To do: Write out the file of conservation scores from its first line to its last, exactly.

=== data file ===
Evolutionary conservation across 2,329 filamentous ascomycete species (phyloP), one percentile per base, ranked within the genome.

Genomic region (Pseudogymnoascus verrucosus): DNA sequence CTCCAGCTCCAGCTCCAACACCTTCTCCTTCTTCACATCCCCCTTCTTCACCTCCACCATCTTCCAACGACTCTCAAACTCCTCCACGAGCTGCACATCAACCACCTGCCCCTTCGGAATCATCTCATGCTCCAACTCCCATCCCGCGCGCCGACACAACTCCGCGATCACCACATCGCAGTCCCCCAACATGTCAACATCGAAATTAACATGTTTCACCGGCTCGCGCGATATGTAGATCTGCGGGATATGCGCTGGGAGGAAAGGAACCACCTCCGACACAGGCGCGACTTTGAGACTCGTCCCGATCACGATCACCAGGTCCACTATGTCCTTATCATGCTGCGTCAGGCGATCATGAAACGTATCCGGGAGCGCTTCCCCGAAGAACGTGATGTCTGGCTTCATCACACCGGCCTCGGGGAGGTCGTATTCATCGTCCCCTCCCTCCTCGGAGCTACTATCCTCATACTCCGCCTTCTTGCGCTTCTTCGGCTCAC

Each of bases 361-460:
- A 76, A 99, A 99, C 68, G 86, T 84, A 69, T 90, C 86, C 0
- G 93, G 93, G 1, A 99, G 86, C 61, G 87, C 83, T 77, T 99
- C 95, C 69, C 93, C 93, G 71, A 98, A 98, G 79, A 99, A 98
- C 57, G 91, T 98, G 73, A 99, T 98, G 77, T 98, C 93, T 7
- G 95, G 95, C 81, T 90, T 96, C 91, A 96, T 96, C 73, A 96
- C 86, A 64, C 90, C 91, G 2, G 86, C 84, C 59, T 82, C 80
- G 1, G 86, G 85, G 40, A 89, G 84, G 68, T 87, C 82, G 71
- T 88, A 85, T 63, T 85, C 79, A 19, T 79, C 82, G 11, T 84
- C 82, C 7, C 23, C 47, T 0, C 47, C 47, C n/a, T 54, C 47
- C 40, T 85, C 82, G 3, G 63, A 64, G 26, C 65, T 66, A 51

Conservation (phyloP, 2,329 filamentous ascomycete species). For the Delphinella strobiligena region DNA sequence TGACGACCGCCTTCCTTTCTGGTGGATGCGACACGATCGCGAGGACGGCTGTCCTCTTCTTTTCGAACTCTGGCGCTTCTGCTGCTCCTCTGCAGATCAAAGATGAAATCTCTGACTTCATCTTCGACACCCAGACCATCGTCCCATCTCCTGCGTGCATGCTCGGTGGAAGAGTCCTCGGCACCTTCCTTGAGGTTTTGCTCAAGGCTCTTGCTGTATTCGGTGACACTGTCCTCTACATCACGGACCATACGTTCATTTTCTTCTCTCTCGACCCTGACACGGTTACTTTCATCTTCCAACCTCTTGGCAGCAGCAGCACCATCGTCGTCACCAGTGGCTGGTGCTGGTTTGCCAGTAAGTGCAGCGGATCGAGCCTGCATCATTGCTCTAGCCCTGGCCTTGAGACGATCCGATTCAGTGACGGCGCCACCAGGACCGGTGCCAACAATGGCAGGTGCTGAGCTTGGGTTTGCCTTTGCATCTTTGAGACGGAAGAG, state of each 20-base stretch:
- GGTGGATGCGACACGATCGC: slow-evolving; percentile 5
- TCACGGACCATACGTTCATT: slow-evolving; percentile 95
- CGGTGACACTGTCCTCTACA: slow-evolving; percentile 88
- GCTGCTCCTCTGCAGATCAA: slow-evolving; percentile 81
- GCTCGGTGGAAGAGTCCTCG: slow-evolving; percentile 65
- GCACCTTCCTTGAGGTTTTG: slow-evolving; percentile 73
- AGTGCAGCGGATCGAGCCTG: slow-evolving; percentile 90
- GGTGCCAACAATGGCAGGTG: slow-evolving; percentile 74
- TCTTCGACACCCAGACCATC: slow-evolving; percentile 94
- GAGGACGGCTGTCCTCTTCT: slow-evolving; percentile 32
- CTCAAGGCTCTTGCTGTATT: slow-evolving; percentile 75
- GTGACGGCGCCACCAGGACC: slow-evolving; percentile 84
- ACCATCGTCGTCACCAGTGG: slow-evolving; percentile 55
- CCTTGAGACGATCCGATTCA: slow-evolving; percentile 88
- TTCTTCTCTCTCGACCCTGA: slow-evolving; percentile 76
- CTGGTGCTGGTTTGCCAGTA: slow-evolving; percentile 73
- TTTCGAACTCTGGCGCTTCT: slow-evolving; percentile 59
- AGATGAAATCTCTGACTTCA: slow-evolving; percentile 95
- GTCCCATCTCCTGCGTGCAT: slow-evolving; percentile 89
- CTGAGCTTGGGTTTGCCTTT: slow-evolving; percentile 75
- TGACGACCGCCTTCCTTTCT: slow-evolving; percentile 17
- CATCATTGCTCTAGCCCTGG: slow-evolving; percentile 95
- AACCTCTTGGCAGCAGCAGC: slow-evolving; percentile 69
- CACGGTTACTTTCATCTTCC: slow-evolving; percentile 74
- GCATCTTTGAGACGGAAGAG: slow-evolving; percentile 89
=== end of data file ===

Evolutionary conservation across 2,329 filamentous ascomycete species (phyloP), one percentile per base, ranked within the genome.

Genomic region (Pseudogymnoascus verrucosus): DNA sequence CTCCAGCTCCAGCTCCAACACCTTCTCCTTCTTCACATCCCCCTTCTTCACCTCCACCATCTTCCAACGACTCTCAAACTCCTCCACGAGCTGCACATCAACCACCTGCCCCTTCGGAATCATCTCATGCTCCAACTCCCATCCCGCGCGCCGACACAACTCCGCGATCACCACATCGCAGTCCCCCAACATGTCAACATCGAAATTAACATGTTTCACCGGCTCGCGCGATATGTAGATCTGCGGGATATGCGCTGGGAGGAAAGGAACCACCTCCGACACAGGCGCGACTTTGAGACTCGTCCCGATCACGATCACCAGGTCCACTATGTCCTTATCATGCTGCGTCAGGCGATCATGAAACGTATCCGGGAGCGCTTCCCCGAAGAACGTGATGTCTGGCTTCATCACACCGGCCTCGGGGAGGTCGTATTCATCGTCCCCTCCCTCCTCGGAGCTACTATCCTCATACTCCGCCTTCTTGCGCTTCTTCGGCTCAC

Each of bases 361-460:
- A 76, A 99, A 99, C 68, G 86, T 84, A 69, T 90, C 86, C 0
- G 93, G 93, G 1, A 99, G 86, C 61, G 87, C 83, T 77, T 99
- C 95, C 69, C 93, C 93, G 71, A 98, A 98, G 79, A 99, A 98
- C 57, G 91, T 98, G 73, A 99, T 98, G 77, T 98, C 93, T 7
- G 95, G 95, C 81, T 90, T 96, C 91, A 96, T 96, C 73, A 96
- C 86, A 64, C 90, C 91, G 2, G 86, C 84, C 59, T 82, C 80
- G 1, G 86, G 85, G 40, A 89, G 84, G 68, T 87, C 82, G 71
- T 88, A 85, T 63, T 85, C 79, A 19, T 79, C 82, G 11, T 84
- C 82, C 7, C 23, C 47, T 0, C 47, C 47, C n/a, T 54, C 47
- C 40, T 85, C 82, G 3, G 63, A 64, G 26, C 65, T 66, A 51

Conservation (phyloP, 2,329 filamentous ascomycete species). For the Delphinella strobiligena region DNA sequence TGACGACCGCCTTCCTTTCTGGTGGATGCGACACGATCGCGAGGACGGCTGTCCTCTTCTTTTCGAACTCTGGCGCTTCTGCTGCTCCTCTGCAGATCAAAGATGAAATCTCTGACTTCATCTTCGACACCCAGACCATCGTCCCATCTCCTGCGTGCATGCTCGGTGGAAGAGTCCTCGGCACCTTCCTTGAGGTTTTGCTCAAGGCTCTTGCTGTATTCGGTGACACTGTCCTCTACATCACGGACCATACGTTCATTTTCTTCTCTCTCGACCCTGACACGGTTACTTTCATCTTCCAACCTCTTGGCAGCAGCAGCACCATCGTCGTCACCAGTGGCTGGTGCTGGTTTGCCAGTAAGTGCAGCGGATCGAGCCTGCATCATTGCTCTAGCCCTGGCCTTGAGACGATCCGATTCAGTGACGGCGCCACCAGGACCGGTGCCAACAATGGCAGGTGCTGAGCTTGGGTTTGCCTTTGCATCTTTGAGACGGAAGAG, state of each 20-base stretch:
- GGTGGATGCGACACGATCGC: slow-evolving; percentile 5
- TCACGGACCATACGTTCATT: slow-evolving; percentile 95
- CGGTGACACTGTCCTCTACA: slow-evolving; percentile 88
- GCTGCTCCTCTGCAGATCAA: slow-evolving; percentile 81
- GCTCGGTGGAAGAGTCCTCG: slow-evolving; percentile 65
- GCACCTTCCTTGAGGTTTTG: slow-evolving; percentile 73
- AGTGCAGCGGATCGAGCCTG: slow-evolving; percentile 90
- GGTGCCAACAATGGCAGGTG: slow-evolving; percentile 74
- TCTTCGACACCCAGACCATC: slow-evolving; percentile 94
- GAGGACGGCTGTCCTCTTCT: slow-evolving; percentile 32
- CTCAAGGCTCTTGCTGTATT: slow-evolving; percentile 75
- GTGACGGCGCCACCAGGACC: slow-evolving; percentile 84
- ACCATCGTCGTCACCAGTGG: slow-evolving; percentile 55
- CCTTGAGACGATCCGATTCA: slow-evolving; percentile 88
- TTCTTCTCTCTCGACCCTGA: slow-evolving; percentile 76
- CTGGTGCTGGTTTGCCAGTA: slow-evolving; percentile 73
- TTTCGAACTCTGGCGCTTCT: slow-evolving; percentile 59
- AGATGAAATCTCTGACTTCA: slow-evolving; percentile 95
- GTCCCATCTCCTGCGTGCAT: slow-evolving; percentile 89
- CTGAGCTTGGGTTTGCCTTT: slow-evolving; percentile 75
- TGACGACCGCCTTCCTTTCT: slow-evolving; percentile 17
- CATCATTGCTCTAGCCCTGG: slow-evolving; percentile 95
- AACCTCTTGGCAGCAGCAGC: slow-evolving; percentile 69
- CACGGTTACTTTCATCTTCC: slow-evolving; percentile 74
- GCATCTTTGAGACGGAAGAG: slow-evolving; percentile 89